There’s also some historical precedent as to why Lamb could be primed for a breakout season. Here’s a look at a graph of the rookie and sophomore year receiving yardage totals for the 57 wide receivers drafted from 2017-2019.

As you can see, the trend is clear. Almost every receiver shown improved their yardage output from their first to second year in the league. Applying this to our context, it’s easy to imagine a situation where Lamb goes well over 1,000 yards in 2021 (he had 935 in his rookie season). Given the targets he’s locked into, his talent, and the historical trends surrounding his situation, Lamb has the makings of being a fantastic fantasy option this year.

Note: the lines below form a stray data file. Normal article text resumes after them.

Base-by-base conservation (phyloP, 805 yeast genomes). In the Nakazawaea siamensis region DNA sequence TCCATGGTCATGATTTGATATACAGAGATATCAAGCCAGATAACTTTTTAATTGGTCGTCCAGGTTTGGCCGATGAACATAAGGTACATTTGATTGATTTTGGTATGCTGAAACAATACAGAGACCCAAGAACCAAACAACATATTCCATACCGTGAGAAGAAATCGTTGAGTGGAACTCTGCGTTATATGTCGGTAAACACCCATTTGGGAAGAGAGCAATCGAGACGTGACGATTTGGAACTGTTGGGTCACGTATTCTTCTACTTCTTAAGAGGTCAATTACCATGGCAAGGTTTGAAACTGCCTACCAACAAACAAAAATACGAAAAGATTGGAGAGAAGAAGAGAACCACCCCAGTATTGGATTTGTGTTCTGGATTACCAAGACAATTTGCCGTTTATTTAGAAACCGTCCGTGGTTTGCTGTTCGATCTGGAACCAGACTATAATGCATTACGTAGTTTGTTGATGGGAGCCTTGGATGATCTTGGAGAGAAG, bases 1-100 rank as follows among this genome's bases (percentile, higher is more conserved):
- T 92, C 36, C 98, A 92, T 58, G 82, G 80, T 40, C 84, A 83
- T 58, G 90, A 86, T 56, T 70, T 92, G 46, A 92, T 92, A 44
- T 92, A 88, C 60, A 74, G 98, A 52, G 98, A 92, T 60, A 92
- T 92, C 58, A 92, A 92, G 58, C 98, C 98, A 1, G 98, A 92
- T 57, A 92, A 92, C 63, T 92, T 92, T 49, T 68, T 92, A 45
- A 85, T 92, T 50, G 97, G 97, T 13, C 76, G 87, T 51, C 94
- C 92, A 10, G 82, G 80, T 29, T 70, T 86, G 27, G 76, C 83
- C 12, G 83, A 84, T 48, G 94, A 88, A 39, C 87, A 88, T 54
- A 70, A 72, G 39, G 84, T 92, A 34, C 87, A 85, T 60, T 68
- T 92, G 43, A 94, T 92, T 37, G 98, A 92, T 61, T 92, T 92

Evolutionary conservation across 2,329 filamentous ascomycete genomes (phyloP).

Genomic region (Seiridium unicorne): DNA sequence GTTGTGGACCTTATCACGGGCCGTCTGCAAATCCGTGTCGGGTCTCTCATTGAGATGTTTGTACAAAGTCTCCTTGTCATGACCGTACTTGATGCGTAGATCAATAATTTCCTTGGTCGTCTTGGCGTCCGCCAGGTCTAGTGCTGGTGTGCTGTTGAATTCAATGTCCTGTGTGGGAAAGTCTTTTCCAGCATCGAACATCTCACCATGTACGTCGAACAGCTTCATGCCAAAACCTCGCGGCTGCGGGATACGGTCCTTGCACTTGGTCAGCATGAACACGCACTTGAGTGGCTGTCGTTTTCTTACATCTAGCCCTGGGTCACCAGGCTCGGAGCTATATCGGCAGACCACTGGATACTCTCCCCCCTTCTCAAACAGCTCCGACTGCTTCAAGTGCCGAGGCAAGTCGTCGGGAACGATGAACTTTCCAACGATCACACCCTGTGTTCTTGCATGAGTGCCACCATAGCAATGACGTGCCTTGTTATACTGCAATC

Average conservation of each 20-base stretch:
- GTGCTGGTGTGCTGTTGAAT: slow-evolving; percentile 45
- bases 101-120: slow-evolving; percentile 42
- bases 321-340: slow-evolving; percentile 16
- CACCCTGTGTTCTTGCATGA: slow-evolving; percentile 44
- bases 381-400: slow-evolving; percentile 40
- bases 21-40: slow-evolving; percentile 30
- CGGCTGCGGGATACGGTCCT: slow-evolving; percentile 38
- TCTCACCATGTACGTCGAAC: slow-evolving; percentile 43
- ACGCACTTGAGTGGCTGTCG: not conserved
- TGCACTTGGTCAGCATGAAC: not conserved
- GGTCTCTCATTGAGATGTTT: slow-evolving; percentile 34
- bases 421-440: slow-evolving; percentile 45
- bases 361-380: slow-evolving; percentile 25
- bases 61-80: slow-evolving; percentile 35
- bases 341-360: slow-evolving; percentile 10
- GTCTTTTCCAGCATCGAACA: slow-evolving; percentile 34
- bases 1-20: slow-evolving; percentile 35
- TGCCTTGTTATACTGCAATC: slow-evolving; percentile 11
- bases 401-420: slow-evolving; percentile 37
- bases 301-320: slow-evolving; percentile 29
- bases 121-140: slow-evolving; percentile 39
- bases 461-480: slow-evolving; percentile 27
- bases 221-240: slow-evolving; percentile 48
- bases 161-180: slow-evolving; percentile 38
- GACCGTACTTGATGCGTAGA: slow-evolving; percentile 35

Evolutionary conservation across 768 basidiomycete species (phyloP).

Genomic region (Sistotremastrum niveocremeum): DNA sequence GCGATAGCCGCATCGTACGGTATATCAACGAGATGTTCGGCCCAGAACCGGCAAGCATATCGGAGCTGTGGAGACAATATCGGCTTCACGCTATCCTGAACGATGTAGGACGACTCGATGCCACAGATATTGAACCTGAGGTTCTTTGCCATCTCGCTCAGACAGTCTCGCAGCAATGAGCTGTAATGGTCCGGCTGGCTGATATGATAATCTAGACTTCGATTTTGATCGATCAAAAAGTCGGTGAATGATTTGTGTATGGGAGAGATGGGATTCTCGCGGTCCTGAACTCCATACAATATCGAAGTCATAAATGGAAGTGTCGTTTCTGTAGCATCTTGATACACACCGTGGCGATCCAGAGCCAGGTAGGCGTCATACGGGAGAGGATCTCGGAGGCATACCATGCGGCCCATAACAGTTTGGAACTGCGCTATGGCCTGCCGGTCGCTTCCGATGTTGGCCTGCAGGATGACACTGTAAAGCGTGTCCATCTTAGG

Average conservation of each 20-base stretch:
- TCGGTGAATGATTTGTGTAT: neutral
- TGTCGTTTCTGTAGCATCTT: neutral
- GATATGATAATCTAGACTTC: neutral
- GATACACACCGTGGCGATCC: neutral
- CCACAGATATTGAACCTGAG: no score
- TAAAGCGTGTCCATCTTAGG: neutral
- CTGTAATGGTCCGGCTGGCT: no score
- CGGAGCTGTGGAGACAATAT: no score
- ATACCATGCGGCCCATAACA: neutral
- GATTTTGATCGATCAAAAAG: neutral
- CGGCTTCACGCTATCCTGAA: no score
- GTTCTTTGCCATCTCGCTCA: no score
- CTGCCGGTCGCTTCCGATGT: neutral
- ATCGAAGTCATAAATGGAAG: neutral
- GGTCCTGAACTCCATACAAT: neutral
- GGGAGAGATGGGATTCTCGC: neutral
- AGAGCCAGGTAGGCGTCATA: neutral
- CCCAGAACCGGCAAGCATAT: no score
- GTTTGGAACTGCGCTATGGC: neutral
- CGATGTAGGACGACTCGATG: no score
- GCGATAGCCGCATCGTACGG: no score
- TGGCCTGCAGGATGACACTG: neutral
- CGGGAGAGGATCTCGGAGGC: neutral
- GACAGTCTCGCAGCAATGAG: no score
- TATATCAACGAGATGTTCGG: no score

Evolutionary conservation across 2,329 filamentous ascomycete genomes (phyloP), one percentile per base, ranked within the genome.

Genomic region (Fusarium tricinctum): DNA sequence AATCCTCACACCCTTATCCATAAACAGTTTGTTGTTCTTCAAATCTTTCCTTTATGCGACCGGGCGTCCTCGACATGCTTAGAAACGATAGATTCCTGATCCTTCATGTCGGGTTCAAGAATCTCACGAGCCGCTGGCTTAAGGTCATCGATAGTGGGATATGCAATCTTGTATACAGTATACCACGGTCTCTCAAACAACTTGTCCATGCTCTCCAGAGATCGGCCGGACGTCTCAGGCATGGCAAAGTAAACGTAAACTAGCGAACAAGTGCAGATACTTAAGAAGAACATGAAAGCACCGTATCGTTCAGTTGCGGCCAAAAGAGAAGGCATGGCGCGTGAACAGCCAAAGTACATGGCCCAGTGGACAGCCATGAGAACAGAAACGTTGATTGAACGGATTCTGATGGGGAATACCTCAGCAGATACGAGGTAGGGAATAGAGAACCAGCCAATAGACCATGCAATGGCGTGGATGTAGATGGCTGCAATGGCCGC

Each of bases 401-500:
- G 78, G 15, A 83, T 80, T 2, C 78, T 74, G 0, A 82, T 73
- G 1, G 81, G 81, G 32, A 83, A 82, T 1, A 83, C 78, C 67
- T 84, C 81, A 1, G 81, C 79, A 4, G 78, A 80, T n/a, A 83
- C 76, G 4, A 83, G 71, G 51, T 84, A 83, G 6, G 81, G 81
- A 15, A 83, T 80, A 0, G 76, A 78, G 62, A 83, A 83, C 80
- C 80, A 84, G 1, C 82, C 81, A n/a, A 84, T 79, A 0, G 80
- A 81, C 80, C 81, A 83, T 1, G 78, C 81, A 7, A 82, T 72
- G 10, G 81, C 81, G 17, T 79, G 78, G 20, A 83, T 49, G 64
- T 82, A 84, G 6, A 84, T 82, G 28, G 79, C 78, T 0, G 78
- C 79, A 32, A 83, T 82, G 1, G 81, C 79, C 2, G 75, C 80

Amari Cooper (Underdog ADP: 31.7, WR13)

Cooper is the longest-tenured of the Dallas receivers, and the second-highest drafted at WR13. He had a solid season in 2020, finishing as the overall WR16. He set a career-high in receptions (92) and posted above 1,000 yards for the fifth time in his six-year career, all while dealing with an ankle injury that he had surgery on in January. He’s on pace to recover from this ailment and should be good to go for the start of the season.

Cooper has proven that he can produce no matter who is under center and should continue to put up great fantasy production in 2021. One area where Cooper will likely improve this season is in the touchdown department. Perhaps due to the lackluster play at quarterback, Cooper caught just five touchdowns last year, which was well below his expectations. Cooper should remain the X-Receiver in the Dallas offense and will be a strong fantasy option week in and week out.

Michael Gallup (Underdog ADP: 75.0, WR36)